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Cyberpatriot program thrives in JROTC

Caroline Kesting, Staff Writer

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Cyberpatriot is a National Youth Cyber Education Program designed by the Air Force Association (AFA). The program allows students to explore careers in cybersecurity, technology, engineering, mathematics and other sciences that are critical for our nation’s increasing technological development. Different high schools and middle schools all around the country compete against each other in The National Youth Cyber Defense Competition.

Vrisha Jagdish, junior, is one of the captains of the two teams in the Cyberpatriot program that is attached to the Air Force Junior Reserves Officer Training Corps (AFJROTC) at Lafayette.

“I run all of the ubuntu images, where you can only access everything through the terminal which requires you to type in a code. There are different people that do windows on their computers, which are much easier to navigate because there is a search bar and it doesn’t require a terminal to access things. I make sure that everyone comes to all the meetings and the competitions, everyone is held accountable for,” Jagdish said. “I make sure that people get the notes, and if they have any questions, they tend to come to me and ask.”

Jagdish explains the concept of the Cyber Education program and what the students are tasked with.

“There are two different teams that are split up randomly. Basically, you are given six hours to find as many vulnerabilities in the virtual images they give to you. They give you an unsafe computer and you have to do a bunch of things to make it safe again,” Jagdish said.

Initially, Jagdish had no interest in computers, but instead wanted to become more involved in the ROTC program.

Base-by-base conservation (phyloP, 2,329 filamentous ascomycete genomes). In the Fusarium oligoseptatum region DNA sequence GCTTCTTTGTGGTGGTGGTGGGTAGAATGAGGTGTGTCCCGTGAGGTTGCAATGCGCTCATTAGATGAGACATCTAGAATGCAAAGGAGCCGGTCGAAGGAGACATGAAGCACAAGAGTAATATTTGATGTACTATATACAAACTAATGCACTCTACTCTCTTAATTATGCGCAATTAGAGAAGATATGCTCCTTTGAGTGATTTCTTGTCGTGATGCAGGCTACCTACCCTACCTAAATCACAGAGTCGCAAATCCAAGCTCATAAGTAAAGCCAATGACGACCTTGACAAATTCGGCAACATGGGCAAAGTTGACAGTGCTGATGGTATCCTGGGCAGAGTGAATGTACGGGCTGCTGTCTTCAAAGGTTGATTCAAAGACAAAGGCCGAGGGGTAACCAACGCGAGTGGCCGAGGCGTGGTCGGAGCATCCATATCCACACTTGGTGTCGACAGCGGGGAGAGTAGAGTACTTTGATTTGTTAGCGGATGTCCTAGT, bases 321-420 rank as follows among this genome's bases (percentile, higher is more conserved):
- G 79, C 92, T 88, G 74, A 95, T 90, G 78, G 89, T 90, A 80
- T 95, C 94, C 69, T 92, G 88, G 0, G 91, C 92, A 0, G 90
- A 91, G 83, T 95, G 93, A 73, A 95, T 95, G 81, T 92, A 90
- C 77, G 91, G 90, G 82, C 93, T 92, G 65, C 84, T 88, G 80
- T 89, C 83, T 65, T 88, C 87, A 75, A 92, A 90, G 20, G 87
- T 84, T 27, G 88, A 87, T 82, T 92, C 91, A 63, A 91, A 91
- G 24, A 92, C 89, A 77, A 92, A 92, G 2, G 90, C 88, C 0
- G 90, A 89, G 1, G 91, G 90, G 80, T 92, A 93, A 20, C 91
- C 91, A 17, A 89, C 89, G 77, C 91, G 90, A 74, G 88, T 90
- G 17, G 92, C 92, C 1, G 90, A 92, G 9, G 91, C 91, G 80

“I just wanted to try something new, I wanted to branch out a little bit and see if I was interested in this field, and honestly, I fell in love with the program,” Jagdish said. “I am glad I made that decision and I really think that other people should branch out and try different things that they don’t know if they like or not and it led me to something so great.”

After joining and becoming a leader within the program, Jagdish has discovered a possible future career opportunity.

“[Cyberpatriot] is a really good career opportunity and a step into the real world to see how things run. I think this is a new perspective into how education should be taught. This is a good opportunity for learning something specific and also learning those skills that you need and not just how to hack a computer,” Jagdish said.

Senior Ryan Luedloff is the captain of the Window’s team in the Cyberpatriot Program and feels that the competitions allow for a great opportunity to grow closer with his teammates.

“I’d say the best part of CyberPatriot are the competitions themselves. When we start competing we have six hours to find as many vulnerabilities as possible. That’s a long time to sit and stare at a computer screen,” Luedloff said. “We come up with ways to entertain each other that I think in the end [Cyberpatriot] is a bonding experience.”

Not only do the competitions require teamwork, they require much time and energy in order to be successful.

“We try to meet once a week with our ‘mentors’ as a group, but much of the preparation is on our own… Competition’s themselves are about once a month on the weekend. We normally meet at someone’s house or school to do the actual six hour competition,” Luedloff said. “We gather around a large table with our notes and laptops and try to make the computer as safe as possible. Food, music, running down the street every hour and frustration are always part of the competition.”

The Cyberpatriot team has performed well in previous years at Lafayette.

“Our team has done pretty well in the past. This year due to the snow days and being unable to compete we didn’t make it past the state round. The closest I’ve been to the national competition was my sophomore year when we made it to the regional competition in the platinum category. Last year I believe we we made it to state round in the gold category,” Luedloff said.

About the Writer
Caroline Kesting, Staff Writer

Caroline is a junior, and this is her first year on staff. She loves to write and dance, and she enjoys psychology and helping people. Caroline can be contacted at ckesting026@rsdmo.org

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Cyberpatriot program thrives in JROTC